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Chicagoans Take Part in World's Largest Swimming Lesson

By Patty Wetli | June 20, 2014 1:12pm | Updated on June 23, 2014 8:21am
World's Largest Swimming Lesson at Portage Park Pool
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DNAinfo/Kyla Gardner

LINCOLN SQUARE — Chicagoans splashed, floated and paddled their way to a possible world record during Friday's World's Largest Swimming Lesson, sponsored by the Chicago Park District.

Seventy-three swimming pools across the city played host to the event, part of a global effort to spread the word about the importance of swimming safety.

At Welles Park in Lincoln Square, 2333 W. Sunnyside Ave., lifeguards led more than 40 participants — ranging from toddlers to grandparents — in a series of exercises aimed at getting the youngsters comfortable in the water.

"Swimming is a life skill," said Welles Park supervisor Becky Kliber. "We live in a city with a lake. It's important for kids to learn to swim so they can be safe around water."

 Chicagoans Take Park in World's Largest Swimming Lesson
World's Largest Swimming Lesson
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Meryl Puckett of Edgewater brought her mom and 2½-year-old son to the lesson.

"We've been trying to work him into the water without floaties," said Puckett.

Having grown up along Lake Michigan, Puckett recognized the need to "exercise common sense and keep your eye on a toddler" around water.

"He will not be allowed to roam free until he passes a swim test," she said. "We're maybe a little excessive."

At Kennedy Park on the Southwest Side, Colleen Breakey of Morgan Park had her three sons in tow — Jack, 8, Patrick, 6, and Emmett, 5 — for the world record attempt.

"Anything to help our children feel comfortable and confident as swimmers, I'll take it," she said.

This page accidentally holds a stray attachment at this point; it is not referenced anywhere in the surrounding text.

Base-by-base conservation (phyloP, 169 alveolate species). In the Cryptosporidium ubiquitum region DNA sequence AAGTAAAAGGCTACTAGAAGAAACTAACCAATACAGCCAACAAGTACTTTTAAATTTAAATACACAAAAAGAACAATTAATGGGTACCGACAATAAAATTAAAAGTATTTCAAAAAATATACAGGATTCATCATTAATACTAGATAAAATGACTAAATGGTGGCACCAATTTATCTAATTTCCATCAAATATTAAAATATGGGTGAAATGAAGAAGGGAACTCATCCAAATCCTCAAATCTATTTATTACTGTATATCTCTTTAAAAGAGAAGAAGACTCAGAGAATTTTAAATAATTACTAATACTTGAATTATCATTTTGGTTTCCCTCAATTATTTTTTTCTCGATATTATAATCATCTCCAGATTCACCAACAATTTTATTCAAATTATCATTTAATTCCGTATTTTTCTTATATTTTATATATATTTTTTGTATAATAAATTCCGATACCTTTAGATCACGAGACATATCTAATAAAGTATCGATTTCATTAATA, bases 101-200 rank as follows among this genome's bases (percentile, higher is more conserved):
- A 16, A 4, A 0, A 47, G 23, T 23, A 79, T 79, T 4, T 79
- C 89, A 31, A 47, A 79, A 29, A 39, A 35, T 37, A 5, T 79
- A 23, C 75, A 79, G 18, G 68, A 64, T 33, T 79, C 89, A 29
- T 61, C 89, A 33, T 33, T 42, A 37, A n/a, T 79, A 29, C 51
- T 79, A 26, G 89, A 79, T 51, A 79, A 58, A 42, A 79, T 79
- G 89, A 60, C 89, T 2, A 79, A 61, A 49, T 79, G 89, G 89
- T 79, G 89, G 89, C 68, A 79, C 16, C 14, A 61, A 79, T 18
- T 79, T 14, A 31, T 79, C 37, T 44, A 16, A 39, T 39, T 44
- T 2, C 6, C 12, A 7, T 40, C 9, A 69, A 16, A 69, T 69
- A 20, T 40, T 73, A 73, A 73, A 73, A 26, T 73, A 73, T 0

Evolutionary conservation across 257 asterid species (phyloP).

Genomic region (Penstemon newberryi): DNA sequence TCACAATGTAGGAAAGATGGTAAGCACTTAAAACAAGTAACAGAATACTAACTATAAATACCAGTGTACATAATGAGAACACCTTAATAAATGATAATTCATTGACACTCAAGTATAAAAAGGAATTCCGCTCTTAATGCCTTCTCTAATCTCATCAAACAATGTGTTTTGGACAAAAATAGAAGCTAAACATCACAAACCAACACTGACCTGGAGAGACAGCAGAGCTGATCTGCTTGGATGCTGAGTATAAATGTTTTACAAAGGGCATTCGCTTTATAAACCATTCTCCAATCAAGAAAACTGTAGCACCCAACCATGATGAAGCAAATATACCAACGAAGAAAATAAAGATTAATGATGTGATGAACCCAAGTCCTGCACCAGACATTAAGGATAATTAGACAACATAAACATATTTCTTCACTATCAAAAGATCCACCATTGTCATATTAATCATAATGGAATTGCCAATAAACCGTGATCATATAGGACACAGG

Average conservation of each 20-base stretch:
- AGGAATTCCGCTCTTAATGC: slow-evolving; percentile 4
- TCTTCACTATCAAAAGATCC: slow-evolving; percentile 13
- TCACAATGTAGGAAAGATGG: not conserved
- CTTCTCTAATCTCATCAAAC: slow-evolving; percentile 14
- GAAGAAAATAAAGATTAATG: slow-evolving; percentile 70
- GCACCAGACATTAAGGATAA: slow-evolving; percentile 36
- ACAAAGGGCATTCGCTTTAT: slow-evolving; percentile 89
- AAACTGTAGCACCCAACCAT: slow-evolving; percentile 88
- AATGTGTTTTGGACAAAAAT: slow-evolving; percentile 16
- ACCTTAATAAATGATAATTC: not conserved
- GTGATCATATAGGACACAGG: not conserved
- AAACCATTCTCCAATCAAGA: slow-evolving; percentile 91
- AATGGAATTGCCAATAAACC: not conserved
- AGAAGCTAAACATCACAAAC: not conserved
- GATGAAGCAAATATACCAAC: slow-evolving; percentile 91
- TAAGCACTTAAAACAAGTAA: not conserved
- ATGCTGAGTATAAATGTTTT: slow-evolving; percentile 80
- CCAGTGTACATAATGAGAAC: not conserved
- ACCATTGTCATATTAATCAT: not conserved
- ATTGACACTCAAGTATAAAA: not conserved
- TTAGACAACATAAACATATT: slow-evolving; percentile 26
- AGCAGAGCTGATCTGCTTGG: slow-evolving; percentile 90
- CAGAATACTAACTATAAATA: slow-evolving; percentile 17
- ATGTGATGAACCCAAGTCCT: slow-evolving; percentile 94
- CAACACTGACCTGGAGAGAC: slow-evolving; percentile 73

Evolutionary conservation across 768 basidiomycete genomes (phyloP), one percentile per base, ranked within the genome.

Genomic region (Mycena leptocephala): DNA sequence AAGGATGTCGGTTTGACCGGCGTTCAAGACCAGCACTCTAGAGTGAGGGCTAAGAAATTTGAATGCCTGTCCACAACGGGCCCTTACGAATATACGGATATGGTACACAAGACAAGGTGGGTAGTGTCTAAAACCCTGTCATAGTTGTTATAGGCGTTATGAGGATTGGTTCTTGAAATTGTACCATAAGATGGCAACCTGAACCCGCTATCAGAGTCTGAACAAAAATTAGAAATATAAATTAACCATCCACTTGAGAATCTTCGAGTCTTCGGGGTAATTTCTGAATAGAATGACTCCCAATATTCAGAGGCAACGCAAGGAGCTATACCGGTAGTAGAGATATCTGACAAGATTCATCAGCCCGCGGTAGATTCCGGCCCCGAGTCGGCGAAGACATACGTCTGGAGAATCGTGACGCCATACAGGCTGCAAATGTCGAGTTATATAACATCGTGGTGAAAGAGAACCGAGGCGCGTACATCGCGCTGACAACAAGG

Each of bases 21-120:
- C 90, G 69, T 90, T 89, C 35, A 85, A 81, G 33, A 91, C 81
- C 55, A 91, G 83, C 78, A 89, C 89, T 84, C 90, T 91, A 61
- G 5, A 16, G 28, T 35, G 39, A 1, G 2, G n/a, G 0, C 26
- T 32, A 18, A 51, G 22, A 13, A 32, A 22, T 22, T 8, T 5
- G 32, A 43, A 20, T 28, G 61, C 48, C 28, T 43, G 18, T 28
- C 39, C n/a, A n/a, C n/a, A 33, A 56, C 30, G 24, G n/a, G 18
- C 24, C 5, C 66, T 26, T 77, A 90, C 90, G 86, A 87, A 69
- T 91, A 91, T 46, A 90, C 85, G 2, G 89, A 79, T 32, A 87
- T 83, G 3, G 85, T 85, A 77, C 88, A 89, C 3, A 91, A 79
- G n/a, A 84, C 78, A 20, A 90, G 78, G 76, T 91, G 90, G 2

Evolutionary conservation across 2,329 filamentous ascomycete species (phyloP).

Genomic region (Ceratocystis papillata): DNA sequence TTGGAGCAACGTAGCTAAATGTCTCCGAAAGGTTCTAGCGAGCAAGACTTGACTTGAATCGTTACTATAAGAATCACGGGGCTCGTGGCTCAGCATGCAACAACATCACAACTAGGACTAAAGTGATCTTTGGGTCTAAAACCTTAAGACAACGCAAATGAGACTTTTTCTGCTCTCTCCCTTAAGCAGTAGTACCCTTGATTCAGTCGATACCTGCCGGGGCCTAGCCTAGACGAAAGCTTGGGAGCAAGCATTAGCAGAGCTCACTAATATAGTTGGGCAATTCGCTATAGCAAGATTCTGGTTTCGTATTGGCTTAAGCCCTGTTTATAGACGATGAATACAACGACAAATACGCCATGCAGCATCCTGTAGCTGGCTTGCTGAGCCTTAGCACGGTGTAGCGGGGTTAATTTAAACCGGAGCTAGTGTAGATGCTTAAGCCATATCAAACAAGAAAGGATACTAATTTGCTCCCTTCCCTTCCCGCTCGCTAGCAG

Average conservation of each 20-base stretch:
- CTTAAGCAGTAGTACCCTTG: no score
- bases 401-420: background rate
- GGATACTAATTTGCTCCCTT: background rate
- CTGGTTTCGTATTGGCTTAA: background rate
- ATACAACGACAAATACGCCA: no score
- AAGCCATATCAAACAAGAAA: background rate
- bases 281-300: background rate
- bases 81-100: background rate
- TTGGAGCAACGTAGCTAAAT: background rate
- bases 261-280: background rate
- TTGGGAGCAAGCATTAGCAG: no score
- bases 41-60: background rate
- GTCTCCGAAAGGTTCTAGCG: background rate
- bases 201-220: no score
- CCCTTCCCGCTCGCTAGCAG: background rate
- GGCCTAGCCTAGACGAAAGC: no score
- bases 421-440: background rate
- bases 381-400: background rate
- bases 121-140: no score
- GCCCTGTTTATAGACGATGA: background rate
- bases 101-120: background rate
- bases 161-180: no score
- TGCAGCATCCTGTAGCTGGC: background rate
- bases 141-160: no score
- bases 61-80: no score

Panicking is the biggest mistake people make in the water, according to Welles Park senior lifeguard D'sean Lopez.

Another, less obvious error: "A lot of people don't know where's the deep end or shallow," he said.

The locker rooms at some pools lead to the deep end, and people jump in without checking first to see if they can touch bottom or not, Lopez said.

Welles Park runs "learn to swim" classes for all ages — from 18 months on up. Nearly 100 kids ages 6-17 compete for the park's swim team and more than 200 adults and seniors register for aquatic exercise classes, according to Kliber.

"It's never too late to learn how to swim," she said.

During the world record attempt, lifeguards had the group at Welles Park practicing their kicking technique, as well as how to get in and out of the water.

A quick lesson in pool safety had kids shouting out the answers to questions like "Why is there no diving in the shallow end?"

"If you dive on your head, you'll be going to the hospital," responded one youngster.

Lopez concluded with the most important rule of all: "How about not going potty in the pool."

The current Guinness World Record for a mass swimming lesson is 32,450 participants. According to a Park District spokesperson, Chicago is still tallying its numbers, and it will take Guinness approximately a month to certify results.

Howard Ludwig contributed to this report.

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